With the rapid change in the B2B sales landscape, being a sales leader today is more difficult than ever. The statement “sales has changed more in the past 10 years than in the past 100 years" couldn't be more true than now.
Just last year, MIT and HBR jointly interviewed more than 1,000 CEOs for their research and found that “90% of executives believe their businesses are being disrupted or reinvented by digital business models, and 70% believe they do not have the right skills, leader, or operating structure to adapt. It’s not a good position to be in.”
How can a sales leader become more digitally-driven especially since their customers are more ahead of the digital curve?
Firstly, sales leadership has to realize we are in a digital era and embrace it. According to Deloitte, companies should embrace what they label as digital congruence — culture, people, structure, and tasks which are aligned with each other so that executives can effectively address the challenges of a constantly changing digital landscape.
The analog sales leader has his or her sales force dedicated to hitting the phones and closing as fast as possible. On the opposite side, the digital sales leader understands it’s not a linear sales process anymore, instead it is a multi-directional buying journey.
This is no fault of the analog sales leader, they are just a mere reflection of the era and culture they’ve grown accustomed to. This culture involves a focus on pushing product into markets and tailoring message around product features. While the digital sales leader shares commercial insights with the market and is a customer-centric. Delivering value and education to buyers is a leading driver for a digital sales leader.
As a sales leader, you have to to be cognizant of emerging technology but technology alone doesn’t drive strategy, culture, people or process.
There are numerous technologies available today, such as Artificial Intelligence that will fundamentally change selling behaviour. For example, AI can provide the seller insights and at the buyer level, it’ll provide the right metrics in order to manage your business. Organizations must enable sales leadership to be in a position to manage quality decisions based on metrics not hunches.
For a sales 1.0 leader to lead a growingly younger sales force is like running up a downwards elevator. As Jim Dickie, Co-Founder and Independent Research Fellow of CSO Insights put it, “If I’ve got a 3.0 salesforce, reporting to sales management 1.0, I have a recipe for failure.”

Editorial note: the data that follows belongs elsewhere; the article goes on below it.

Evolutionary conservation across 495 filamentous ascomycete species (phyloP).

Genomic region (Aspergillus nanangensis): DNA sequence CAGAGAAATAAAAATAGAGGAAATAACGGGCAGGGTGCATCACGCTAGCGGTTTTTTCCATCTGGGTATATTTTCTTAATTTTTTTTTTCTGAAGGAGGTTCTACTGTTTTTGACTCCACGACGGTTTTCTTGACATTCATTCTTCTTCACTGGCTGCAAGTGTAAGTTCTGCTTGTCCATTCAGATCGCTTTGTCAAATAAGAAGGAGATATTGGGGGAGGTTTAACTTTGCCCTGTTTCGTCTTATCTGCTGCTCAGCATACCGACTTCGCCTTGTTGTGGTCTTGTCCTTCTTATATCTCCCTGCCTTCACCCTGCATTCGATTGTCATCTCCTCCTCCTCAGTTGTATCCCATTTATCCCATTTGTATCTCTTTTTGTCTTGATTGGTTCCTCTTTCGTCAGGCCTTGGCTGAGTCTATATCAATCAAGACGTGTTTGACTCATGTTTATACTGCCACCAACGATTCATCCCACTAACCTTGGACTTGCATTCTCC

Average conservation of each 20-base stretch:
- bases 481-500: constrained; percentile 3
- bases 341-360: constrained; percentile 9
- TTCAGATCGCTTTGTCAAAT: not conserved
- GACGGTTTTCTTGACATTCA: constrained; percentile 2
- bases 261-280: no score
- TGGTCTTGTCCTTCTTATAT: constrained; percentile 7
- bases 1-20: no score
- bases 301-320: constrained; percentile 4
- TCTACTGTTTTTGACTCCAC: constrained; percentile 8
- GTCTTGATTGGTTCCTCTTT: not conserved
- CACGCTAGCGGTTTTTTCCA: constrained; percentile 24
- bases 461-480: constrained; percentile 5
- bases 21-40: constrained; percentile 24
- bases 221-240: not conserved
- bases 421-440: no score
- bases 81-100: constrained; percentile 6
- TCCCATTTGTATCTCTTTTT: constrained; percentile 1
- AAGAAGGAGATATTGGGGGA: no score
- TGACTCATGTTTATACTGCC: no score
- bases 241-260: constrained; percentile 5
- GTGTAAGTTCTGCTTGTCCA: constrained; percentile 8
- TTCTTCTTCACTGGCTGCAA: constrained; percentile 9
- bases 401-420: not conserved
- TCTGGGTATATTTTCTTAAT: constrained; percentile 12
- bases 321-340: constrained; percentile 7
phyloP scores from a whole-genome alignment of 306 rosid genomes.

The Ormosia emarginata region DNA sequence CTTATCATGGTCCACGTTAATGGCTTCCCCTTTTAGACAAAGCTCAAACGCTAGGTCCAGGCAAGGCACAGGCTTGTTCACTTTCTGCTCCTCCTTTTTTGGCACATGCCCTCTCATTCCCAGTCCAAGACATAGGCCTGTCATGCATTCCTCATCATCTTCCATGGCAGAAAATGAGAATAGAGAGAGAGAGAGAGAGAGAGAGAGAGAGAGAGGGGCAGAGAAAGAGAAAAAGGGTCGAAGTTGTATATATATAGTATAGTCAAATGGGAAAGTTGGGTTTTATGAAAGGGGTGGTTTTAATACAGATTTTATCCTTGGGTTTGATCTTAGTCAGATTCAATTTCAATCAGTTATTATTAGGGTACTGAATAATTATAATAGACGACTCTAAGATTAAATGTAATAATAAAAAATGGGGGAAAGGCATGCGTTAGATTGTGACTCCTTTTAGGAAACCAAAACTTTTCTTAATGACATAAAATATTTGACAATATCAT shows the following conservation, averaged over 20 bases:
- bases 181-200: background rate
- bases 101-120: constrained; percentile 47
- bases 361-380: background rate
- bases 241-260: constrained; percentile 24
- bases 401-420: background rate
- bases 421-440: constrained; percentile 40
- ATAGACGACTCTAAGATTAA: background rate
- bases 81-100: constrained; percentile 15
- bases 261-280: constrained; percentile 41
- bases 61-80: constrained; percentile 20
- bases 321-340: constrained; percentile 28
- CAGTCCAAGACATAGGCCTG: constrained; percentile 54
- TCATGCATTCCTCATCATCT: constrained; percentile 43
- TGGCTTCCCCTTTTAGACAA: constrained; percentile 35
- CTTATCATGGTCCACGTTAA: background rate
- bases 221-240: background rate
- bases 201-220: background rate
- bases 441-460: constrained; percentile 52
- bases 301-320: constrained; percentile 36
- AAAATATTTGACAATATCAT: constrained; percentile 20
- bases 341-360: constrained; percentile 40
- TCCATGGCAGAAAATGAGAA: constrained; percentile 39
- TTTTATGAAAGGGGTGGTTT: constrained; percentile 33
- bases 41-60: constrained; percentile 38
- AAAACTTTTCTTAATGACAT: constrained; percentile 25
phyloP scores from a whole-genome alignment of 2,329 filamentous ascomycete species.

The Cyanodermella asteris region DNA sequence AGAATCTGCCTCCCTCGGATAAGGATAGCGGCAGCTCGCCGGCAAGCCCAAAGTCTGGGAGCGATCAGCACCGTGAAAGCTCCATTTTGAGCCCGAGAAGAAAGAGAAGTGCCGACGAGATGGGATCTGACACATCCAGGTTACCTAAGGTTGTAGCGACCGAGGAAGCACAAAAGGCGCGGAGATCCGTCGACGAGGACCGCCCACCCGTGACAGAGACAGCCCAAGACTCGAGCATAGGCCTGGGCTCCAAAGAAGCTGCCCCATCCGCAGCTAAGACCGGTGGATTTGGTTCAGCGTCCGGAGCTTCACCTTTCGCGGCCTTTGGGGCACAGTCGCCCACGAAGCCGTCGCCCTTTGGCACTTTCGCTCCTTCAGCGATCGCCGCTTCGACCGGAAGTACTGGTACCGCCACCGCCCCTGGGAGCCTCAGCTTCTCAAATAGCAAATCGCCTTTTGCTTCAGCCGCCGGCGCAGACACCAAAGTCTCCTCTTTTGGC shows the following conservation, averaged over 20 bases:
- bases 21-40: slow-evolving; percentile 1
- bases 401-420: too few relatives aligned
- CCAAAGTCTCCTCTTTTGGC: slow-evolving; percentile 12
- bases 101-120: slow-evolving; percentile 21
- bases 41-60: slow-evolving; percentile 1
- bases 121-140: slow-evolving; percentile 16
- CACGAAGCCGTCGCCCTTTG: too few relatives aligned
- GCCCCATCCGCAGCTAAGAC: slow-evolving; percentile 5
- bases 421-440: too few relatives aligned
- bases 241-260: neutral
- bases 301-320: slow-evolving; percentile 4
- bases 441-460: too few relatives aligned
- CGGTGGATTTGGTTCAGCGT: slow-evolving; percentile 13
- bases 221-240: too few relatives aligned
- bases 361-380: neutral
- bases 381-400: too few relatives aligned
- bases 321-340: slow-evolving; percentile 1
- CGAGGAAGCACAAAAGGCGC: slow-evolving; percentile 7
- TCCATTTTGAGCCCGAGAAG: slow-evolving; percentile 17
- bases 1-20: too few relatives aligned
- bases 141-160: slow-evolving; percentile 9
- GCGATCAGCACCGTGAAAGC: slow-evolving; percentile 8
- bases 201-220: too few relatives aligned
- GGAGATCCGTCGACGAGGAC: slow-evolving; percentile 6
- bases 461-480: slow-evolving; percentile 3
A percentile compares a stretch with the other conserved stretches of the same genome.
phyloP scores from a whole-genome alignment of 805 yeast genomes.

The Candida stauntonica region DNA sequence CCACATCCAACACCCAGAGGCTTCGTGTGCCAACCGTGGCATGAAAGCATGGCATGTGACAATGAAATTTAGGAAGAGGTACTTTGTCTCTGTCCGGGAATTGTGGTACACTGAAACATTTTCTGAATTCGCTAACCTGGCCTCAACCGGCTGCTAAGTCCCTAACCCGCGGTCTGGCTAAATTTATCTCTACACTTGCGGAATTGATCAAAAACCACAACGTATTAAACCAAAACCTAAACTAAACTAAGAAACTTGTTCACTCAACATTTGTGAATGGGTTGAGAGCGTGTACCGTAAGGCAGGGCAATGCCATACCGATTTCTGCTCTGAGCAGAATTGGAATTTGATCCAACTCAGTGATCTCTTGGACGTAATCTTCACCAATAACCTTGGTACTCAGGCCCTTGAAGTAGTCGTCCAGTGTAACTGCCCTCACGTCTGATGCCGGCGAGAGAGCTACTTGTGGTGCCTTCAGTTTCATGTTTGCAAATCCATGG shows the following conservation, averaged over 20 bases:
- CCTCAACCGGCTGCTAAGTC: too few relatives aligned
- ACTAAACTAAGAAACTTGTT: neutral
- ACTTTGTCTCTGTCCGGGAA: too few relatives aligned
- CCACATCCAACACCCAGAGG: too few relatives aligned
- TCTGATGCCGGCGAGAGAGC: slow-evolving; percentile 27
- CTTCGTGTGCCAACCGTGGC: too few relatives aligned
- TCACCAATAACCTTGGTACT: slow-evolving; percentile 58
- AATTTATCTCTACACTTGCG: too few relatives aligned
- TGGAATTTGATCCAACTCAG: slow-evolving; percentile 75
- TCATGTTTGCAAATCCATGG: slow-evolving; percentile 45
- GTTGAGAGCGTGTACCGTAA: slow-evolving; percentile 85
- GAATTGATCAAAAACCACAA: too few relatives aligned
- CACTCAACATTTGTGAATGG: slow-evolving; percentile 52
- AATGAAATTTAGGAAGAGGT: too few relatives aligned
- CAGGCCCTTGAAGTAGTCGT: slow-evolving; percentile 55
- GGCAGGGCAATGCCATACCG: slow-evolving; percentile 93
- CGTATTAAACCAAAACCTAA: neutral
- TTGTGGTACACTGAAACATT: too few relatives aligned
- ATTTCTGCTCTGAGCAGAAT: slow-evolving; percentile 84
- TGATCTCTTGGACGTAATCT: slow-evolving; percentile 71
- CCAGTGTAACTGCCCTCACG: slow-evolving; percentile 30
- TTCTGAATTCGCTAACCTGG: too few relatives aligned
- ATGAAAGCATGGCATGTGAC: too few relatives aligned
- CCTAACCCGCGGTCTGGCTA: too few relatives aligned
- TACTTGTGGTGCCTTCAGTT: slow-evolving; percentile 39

Digital must be ingrained into the sales organization's DNA.
Millennials are slated to be the largest group in the workforce, as stated by Deloitte, 75% of the global workforce by 2025, want to work for organizations that foster innovative thinking, develop their skills, and make a positive contribution to society.
Sales leaders must understand how to automatically recruit and enable both the older generation who have a strong business acumen and Millennials, who excel naturally with digital and technology.
Recommended Content: How Millennials In Sales Are Shifting Current Leadership Methods
One insightful difference for a digitally-driven company is their focus on deepening the company’s skills. According to Deloitte’s report on “Aligning the Organization for Its Digital Future” they that digitally maturing companies are more than five times more likely to provide employees with the opportunities to develop needed digital skills than are early-stage companies (76% versus 14%).
It’s undeniable how much of a force digital actually is.
The wave of digital isn’t a fashion fad, it’s a turn of the tides on how sales organizations and companies operate. With the turn of a new tide, new core competencies are necessary to ensure digital runs deep into a company’s DNA.
With an overwhelming amount of emerging sales technology available, a digitally-driven sales leader must resist the temptation to find the next new tool. Rather, look to technology to complement the strategy and to focus on optimizing efficiency. Having a social media profile just simply isn't enough, digital is how modern sales organizations will prosper.
Are you analog or are you digital sales leader?